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Chapter 06 Reading Questions Due: 11:59pm on Friday, May 23, 2014 You will receive no credit for items you complete after the assignment is due. Grading Policy Chapter 6 Reading Quiz Question 17 Part A Which of the following represents an example of intraspecific exploitation competition? ANSWER: Chapter 6 Reading Quiz Question 3 Part A A species’s realized niche _____. ANSWER: Chapter 6 Reading Quiz Question 2 Part A Two species of ant compete for limited resources in a front yard, until only one species is able to remain. This is an example of _____. ANSWER: Hungry and fighting for a meal, a jackal quickly consumes the carcass of a young antelope while fighting off the feeding efforts of a vulture. Two species of worker ants converge on pieces of a donut left behind from the people in the park. The leaves of the huge hickory tree overshadow the young hickory tree saplings struggling for light just below. Spotting a fresh source of grasses, the large male bison moves over to graze, pushing the smaller bison out of the way. is smaller than the fundamental niche because of the constraints of competition is broader than a species’s fundamental niche does not overlap with similar species includes environmental conditions that are not included in the fundamental niche Chapter 06 Reading Questions http://session.masteringenvironmentalscience.com/myct/assignmentPrintV… 1 of 7 5/21/2014 8:01 PM Chapter 6 Reading Quiz Question 20 Part A In which of the following situations would we expect a parasite to spread the fastest? ANSWER: Chapter 6 Reading Quiz Question 6 Part A Many plants have evolved adaptations to discourage herbivore feeding. Which one of the following is an example of such coevolution between bison and prairie plants? ANSWER: Chapter 6 Reading Quiz Question 5 Part A When predators selectively prey on the old and sick members of a prey population, they _____. ANSWER: mutualism intraspecific competition the competitive exclusion principle niche differentiation concentrated hosts with slowly moving vectors widely dispersed hosts with rapidly moving vectors concentrated hosts with rapidly moving vectors widely dispersed hosts with slow-moving vectors the ability to regrow after a wildfire thorns the production of nutritious fruits longer and thicker roots Chapter 06 Reading Questions http://session.masteringenvironmentalscience.com/myct/assignmentPrintV… 2 of 7 5/21/2014 8:01 PM Chapter 6 Reading Quiz Question 21 Part A Cattle egrets are large white birds that follow grazing cattle. The cattle disturb the grass and stir up insects upon which the egrets feed. The cattle do not seem to mind the birds and gain nothing from this relationship. This relationship between cattle and cattle egrets is a type of _____. ANSWER: Chapter 6 Reading Quiz Question 8 Part A Which of the following is a mutualistic relationship that has a significant effect on an entire ecological community? ANSWER: Chapter 6 Reading Quiz Question 7 Part A Which one of the following relationships would be considered a win/win? ANSWER: cause the overall health of the prey population to increase illustrate the process of prey switching increase the likelihood of parasitic infections of the prey cause the overall health of the prey population to decrease parasitism commensalism mimicry mutualism Polar bears are the top predator influencing the abundance of seals and sea lions in a region. Hermit crabs inhabit the abandoned shells of marine snails that died long ago. Fungus-plant root associations benefit most of the plants living in a prairie. Mosquitoes function as a vector in the widespread transmission of malaria to people living in Ecuador. Chapter 06 Reading Questions http://session.masteringenvironmentalscience.com/myct/assignmentPrintV… 3 of 7 5/21/2014 8:01 PM Chapter 6 Reading Quiz Question 23 Part A In examining a terrestrial food web, we expect that the _____. ANSWER: Chapter 6 Reading Quiz Question 22 Part A Energy is lost as it moves from one trophic level to the next because _____. ANSWER: Chapter 6 Reading Quiz Question 11 Part A The research on the reintroduction of wolves into Yellowstone National Park reveals that in this ecosystem, wolves represent _____. ANSWER: mutualism predation parasitism commensalism biomass of primary consumers exceeds the biomass of producers number of secondary consumers exceeds the number of producers biomass of primary consumers exceeds the biomass of secondary consumers number of tertiary consumers exceeds the number of secondary consumers one trophic level does not consume the entire trophic level below it some of the calories consumed drive cellular activities and do not add mass some ingested materials are undigested and eliminated All of the listed responses are correct. Chapter 06 Reading Questions http://session.masteringenvironmentalscience.com/myct/assignmentPrintV… 4 of 7 5/21/2014 8:01 PM Chapter 6 Reading Quiz Question 10 Part A Overhunting of deer followed by a very difficult winter caused the deer population on an island to drop by 80%. In the next two years, visitors to the island were surprised to see many young trees sprouting up at the edges of the forest. This change in the number of saplings as a result of the decline of the deer population represents _____. ANSWER: Chapter 6 Reading Quiz Question 24 Part A The May 18, 1980, eruption of Mount Saint Helens blasted away soil and produced massive mudflows that scoured the adjacent region down to bare rock. Pumice rock that covered the area is eroding down to smaller gravel. This situation represents _____. ANSWER: Chapter 6 Reading Quiz Question 15 Part A In some ecosystems, succession increases the chance of disturbance. In these ecosystems, _____. a keystone producer a keystone herbivore a vital primary consumer a keystone predator a trophic cascade a decline in trophic level efficiency the emergence of a new ecological community a loss of a trophic level from a food web primary succession with the removal of all ecological legacies secondary succession with the removal of all ecological legacies secondary succession with several ecological legacies primary succession with several ecological legacies Chapter 06 Reading Questions http://session.masteringenvironmentalscience.com/myct/assignmentPrintV… 5 of 7 5/21/2014 8:01 PM ANSWER: Chapter 6 Reading Quiz Question 12 Part A A forest is logged, leaving behind the seeds and saplings of many shrubs and trees. These seeds and saplings represent _____. ANSWER: Chapter 6 Reading Quiz Question 13 Part A During primary succession, populations of different species replace one another over time because of _____. ANSWER: Chapter 6 Reading Quiz Question 14 Part A Which one of the following represents a climax community in southern Alaska? ANSWER: ecosystems begin again with primary succession climax communities are expected climax communities may not occur disturbances usually result in virtually no ecological legacy ecological legacies a climax community primary succession pioneer species migration facilitation competition All of the listed responses are correct. Chapter 06 Reading Questions http://session.masteringenvironmentalscience.com/myct/assignmentPrintV… 6 of 7 5/21/2014 8:01 PM Chapter 6 Reading Quiz Question 9 Part A In general, _____. ANSWER: Score Summary: Your score on this assignment is 0.0%. You received 0 out of a possible total of 19 points. the group of species associated with a white spruce forest lichens and mosses that colonize exposed rock birch and alder trees herbs and a few low shrubs that replace lichens and mosses food webs usually have 8-10 trophic levels food webs are interconnected food chains food chains consist of many interrelated food webs food webs consist of either consumers or producers Chapter 06 Reading Questions http://session.masteringenvironmentalscience.com/myct/assignmentPrintV… 7 of 7 5/21/2014 8:01 PM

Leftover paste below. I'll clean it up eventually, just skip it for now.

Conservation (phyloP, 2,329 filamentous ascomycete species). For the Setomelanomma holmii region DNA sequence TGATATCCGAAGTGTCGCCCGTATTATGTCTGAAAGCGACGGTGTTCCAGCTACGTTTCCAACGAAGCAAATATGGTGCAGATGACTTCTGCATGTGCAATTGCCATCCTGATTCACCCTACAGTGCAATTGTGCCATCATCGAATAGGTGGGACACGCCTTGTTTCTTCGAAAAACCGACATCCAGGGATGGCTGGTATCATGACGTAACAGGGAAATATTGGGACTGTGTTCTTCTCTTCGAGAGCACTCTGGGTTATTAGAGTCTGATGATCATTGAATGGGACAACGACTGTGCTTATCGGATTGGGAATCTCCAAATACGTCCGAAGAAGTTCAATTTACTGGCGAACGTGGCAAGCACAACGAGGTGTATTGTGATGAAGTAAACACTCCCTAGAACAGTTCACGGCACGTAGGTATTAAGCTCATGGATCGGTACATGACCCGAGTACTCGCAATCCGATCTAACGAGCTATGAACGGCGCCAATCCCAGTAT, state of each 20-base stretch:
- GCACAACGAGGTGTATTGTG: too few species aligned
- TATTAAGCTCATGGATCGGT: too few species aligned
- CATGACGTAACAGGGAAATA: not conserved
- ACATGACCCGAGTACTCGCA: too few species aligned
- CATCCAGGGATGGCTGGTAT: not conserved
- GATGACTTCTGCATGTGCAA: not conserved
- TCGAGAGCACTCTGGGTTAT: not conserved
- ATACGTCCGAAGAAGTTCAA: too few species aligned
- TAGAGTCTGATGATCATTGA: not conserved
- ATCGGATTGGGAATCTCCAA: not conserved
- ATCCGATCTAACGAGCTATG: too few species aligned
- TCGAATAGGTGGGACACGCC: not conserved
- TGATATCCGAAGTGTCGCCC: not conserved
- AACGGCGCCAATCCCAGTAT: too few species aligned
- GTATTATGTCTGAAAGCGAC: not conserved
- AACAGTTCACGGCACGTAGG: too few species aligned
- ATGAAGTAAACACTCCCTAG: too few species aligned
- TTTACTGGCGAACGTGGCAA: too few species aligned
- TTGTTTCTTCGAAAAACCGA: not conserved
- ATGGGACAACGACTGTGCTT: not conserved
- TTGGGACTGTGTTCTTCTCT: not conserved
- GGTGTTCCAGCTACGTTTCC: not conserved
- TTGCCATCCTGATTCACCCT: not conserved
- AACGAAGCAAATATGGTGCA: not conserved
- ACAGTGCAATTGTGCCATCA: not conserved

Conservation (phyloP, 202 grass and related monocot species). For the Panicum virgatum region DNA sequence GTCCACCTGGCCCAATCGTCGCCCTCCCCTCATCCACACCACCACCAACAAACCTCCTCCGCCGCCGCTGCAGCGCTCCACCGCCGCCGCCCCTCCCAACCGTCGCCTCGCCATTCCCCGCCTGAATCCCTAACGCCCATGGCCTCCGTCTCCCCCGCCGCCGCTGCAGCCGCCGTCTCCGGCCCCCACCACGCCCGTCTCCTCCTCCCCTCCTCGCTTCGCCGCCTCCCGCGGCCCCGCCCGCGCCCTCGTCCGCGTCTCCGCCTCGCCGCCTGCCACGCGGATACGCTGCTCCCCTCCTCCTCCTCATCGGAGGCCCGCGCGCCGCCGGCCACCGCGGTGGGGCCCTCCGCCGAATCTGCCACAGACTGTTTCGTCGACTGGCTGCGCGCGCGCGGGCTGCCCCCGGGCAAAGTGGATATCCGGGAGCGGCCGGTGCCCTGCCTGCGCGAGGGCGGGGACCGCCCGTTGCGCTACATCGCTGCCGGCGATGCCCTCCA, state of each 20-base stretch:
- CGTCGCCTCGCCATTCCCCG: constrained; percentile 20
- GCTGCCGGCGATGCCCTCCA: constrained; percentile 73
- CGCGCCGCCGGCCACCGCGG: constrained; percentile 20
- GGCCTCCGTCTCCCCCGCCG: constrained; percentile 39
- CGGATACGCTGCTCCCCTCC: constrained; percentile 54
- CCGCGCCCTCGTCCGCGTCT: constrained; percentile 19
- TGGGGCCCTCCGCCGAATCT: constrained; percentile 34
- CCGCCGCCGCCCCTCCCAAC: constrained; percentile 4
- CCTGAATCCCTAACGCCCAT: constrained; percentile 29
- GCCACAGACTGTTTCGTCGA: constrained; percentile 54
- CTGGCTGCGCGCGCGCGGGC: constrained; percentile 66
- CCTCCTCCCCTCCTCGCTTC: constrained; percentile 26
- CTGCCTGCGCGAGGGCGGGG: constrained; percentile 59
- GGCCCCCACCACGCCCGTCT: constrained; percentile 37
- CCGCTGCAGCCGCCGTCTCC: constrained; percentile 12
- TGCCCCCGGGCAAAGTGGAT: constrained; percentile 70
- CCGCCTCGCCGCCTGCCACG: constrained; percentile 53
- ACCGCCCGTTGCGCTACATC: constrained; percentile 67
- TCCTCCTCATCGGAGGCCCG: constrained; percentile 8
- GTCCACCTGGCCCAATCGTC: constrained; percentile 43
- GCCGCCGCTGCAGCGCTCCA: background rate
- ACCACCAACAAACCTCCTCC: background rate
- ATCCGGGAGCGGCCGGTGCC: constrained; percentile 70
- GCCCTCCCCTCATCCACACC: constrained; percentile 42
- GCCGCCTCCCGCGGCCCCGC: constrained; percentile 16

Chapter 06 Reading Questions Due: 11:59pm on Friday, May 23, 2014 You will receive no credit for items you complete after the assignment is due. Grading Policy Chapter 6 Reading Quiz Question 17 Part A Which of the following represents an example of intraspecific exploitation competition? ANSWER: Chapter 6 Reading Quiz Question 3 Part A A species’s realized niche _____. ANSWER: Chapter 6 Reading Quiz Question 2 Part A Two species of ant compete for limited resources in a front yard, until only one species is able to remain. This is an example of _____. ANSWER: Hungry and fighting for a meal, a jackal quickly consumes the carcass of a young antelope while fighting off the feeding efforts of a vulture. Two species of worker ants converge on pieces of a donut left behind from the people in the park. The leaves of the huge hickory tree overshadow the young hickory tree saplings struggling for light just below. Spotting a fresh source of grasses, the large male bison moves over to graze, pushing the smaller bison out of the way. is smaller than the fundamental niche because of the constraints of competition is broader than a species’s fundamental niche does not overlap with similar species includes environmental conditions that are not included in the fundamental niche Chapter 06 Reading Questions http://session.masteringenvironmentalscience.com/myct/assignmentPrintV… 1 of 7 5/21/2014 8:01 PM Chapter 6 Reading Quiz Question 20 Part A In which of the following situations would we expect a parasite to spread the fastest? ANSWER: Chapter 6 Reading Quiz Question 6 Part A Many plants have evolved adaptations to discourage herbivore feeding. Which one of the following is an example of such coevolution between bison and prairie plants? ANSWER: Chapter 6 Reading Quiz Question 5 Part A When predators selectively prey on the old and sick members of a prey population, they _____. ANSWER: mutualism intraspecific competition the competitive exclusion principle niche differentiation concentrated hosts with slowly moving vectors widely dispersed hosts with rapidly moving vectors concentrated hosts with rapidly moving vectors widely dispersed hosts with slow-moving vectors the ability to regrow after a wildfire thorns the production of nutritious fruits longer and thicker roots Chapter 06 Reading Questions http://session.masteringenvironmentalscience.com/myct/assignmentPrintV… 2 of 7 5/21/2014 8:01 PM Chapter 6 Reading Quiz Question 21 Part A Cattle egrets are large white birds that follow grazing cattle. The cattle disturb the grass and stir up insects upon which the egrets feed. The cattle do not seem to mind the birds and gain nothing from this relationship. This relationship between cattle and cattle egrets is a type of _____. ANSWER: Chapter 6 Reading Quiz Question 8 Part A Which of the following is a mutualistic relationship that has a significant effect on an entire ecological community? ANSWER: Chapter 6 Reading Quiz Question 7 Part A Which one of the following relationships would be considered a win/win? ANSWER: cause the overall health of the prey population to increase illustrate the process of prey switching increase the likelihood of parasitic infections of the prey cause the overall health of the prey population to decrease parasitism commensalism mimicry mutualism Polar bears are the top predator influencing the abundance of seals and sea lions in a region. Hermit crabs inhabit the abandoned shells of marine snails that died long ago. Fungus-plant root associations benefit most of the plants living in a prairie. Mosquitoes function as a vector in the widespread transmission of malaria to people living in Ecuador. Chapter 06 Reading Questions http://session.masteringenvironmentalscience.com/myct/assignmentPrintV… 3 of 7 5/21/2014 8:01 PM Chapter 6 Reading Quiz Question 23 Part A In examining a terrestrial food web, we expect that the _____. ANSWER: Chapter 6 Reading Quiz Question 22 Part A Energy is lost as it moves from one trophic level to the next because _____. ANSWER: Chapter 6 Reading Quiz Question 11 Part A The research on the reintroduction of wolves into Yellowstone National Park reveals that in this ecosystem, wolves represent _____. ANSWER: mutualism predation parasitism commensalism biomass of primary consumers exceeds the biomass of producers number of secondary consumers exceeds the number of producers biomass of primary consumers exceeds the biomass of secondary consumers number of tertiary consumers exceeds the number of secondary consumers one trophic level does not consume the entire trophic level below it some of the calories consumed drive cellular activities and do not add mass some ingested materials are undigested and eliminated All of the listed responses are correct. Chapter 06 Reading Questions http://session.masteringenvironmentalscience.com/myct/assignmentPrintV… 4 of 7 5/21/2014 8:01 PM Chapter 6 Reading Quiz Question 10 Part A Overhunting of deer followed by a very difficult winter caused the deer population on an island to drop by 80%. In the next two years, visitors to the island were surprised to see many young trees sprouting up at the edges of the forest. This change in the number of saplings as a result of the decline of the deer population represents _____. ANSWER: Chapter 6 Reading Quiz Question 24 Part A The May 18, 1980, eruption of Mount Saint Helens blasted away soil and produced massive mudflows that scoured the adjacent region down to bare rock. Pumice rock that covered the area is eroding down to smaller gravel. This situation represents _____. ANSWER: Chapter 6 Reading Quiz Question 15 Part A In some ecosystems, succession increases the chance of disturbance. In these ecosystems, _____. a keystone producer a keystone herbivore a vital primary consumer a keystone predator a trophic cascade a decline in trophic level efficiency the emergence of a new ecological community a loss of a trophic level from a food web primary succession with the removal of all ecological legacies secondary succession with the removal of all ecological legacies secondary succession with several ecological legacies primary succession with several ecological legacies Chapter 06 Reading Questions http://session.masteringenvironmentalscience.com/myct/assignmentPrintV… 5 of 7 5/21/2014 8:01 PM ANSWER: Chapter 6 Reading Quiz Question 12 Part A A forest is logged, leaving behind the seeds and saplings of many shrubs and trees. These seeds and saplings represent _____. ANSWER: Chapter 6 Reading Quiz Question 13 Part A During primary succession, populations of different species replace one another over time because of _____. ANSWER: Chapter 6 Reading Quiz Question 14 Part A Which one of the following represents a climax community in southern Alaska? ANSWER: ecosystems begin again with primary succession climax communities are expected climax communities may not occur disturbances usually result in virtually no ecological legacy ecological legacies a climax community primary succession pioneer species migration facilitation competition All of the listed responses are correct. Chapter 06 Reading Questions http://session.masteringenvironmentalscience.com/myct/assignmentPrintV… 6 of 7 5/21/2014 8:01 PM Chapter 6 Reading Quiz Question 9 Part A In general, _____. ANSWER: Score Summary: Your score on this assignment is 0.0%. You received 0 out of a possible total of 19 points. the group of species associated with a white spruce forest lichens and mosses that colonize exposed rock birch and alder trees herbs and a few low shrubs that replace lichens and mosses food webs usually have 8-10 trophic levels food webs are interconnected food chains food chains consist of many interrelated food webs food webs consist of either consumers or producers Chapter 06 Reading Questions http://session.masteringenvironmentalscience.com/myct/assignmentPrintV… 7 of 7 5/21/2014 8:01 PM